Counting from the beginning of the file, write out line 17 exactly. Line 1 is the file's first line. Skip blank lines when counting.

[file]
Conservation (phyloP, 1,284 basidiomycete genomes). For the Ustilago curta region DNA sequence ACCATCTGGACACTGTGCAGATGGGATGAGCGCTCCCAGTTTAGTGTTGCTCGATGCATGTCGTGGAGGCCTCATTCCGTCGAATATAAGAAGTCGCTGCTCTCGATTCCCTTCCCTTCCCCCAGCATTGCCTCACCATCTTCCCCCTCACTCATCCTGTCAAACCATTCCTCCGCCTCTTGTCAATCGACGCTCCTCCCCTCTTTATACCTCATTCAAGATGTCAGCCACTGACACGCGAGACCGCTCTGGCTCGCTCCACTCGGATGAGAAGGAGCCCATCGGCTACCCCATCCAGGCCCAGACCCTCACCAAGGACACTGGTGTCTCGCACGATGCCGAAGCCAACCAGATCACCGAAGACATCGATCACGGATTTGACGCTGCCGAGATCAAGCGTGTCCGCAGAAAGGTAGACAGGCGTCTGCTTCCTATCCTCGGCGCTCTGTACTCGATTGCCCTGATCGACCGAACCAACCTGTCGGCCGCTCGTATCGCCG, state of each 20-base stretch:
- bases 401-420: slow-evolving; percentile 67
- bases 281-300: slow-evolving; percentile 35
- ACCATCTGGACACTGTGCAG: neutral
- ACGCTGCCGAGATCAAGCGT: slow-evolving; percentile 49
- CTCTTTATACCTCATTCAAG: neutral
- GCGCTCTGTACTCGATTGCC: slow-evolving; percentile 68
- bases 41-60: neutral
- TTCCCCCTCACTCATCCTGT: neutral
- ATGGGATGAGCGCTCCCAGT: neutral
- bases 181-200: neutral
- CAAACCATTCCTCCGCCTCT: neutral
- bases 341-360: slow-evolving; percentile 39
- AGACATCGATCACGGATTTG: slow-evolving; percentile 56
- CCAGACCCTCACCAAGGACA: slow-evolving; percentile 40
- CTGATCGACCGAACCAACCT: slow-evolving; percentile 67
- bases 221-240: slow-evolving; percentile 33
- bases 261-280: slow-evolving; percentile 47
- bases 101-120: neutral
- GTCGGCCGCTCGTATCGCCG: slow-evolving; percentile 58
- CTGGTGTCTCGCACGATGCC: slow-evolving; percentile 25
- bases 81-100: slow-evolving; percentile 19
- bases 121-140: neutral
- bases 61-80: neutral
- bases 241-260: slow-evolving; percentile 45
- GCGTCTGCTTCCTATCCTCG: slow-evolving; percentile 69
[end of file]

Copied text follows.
- bases 221-240: slow-evolving; percentile 33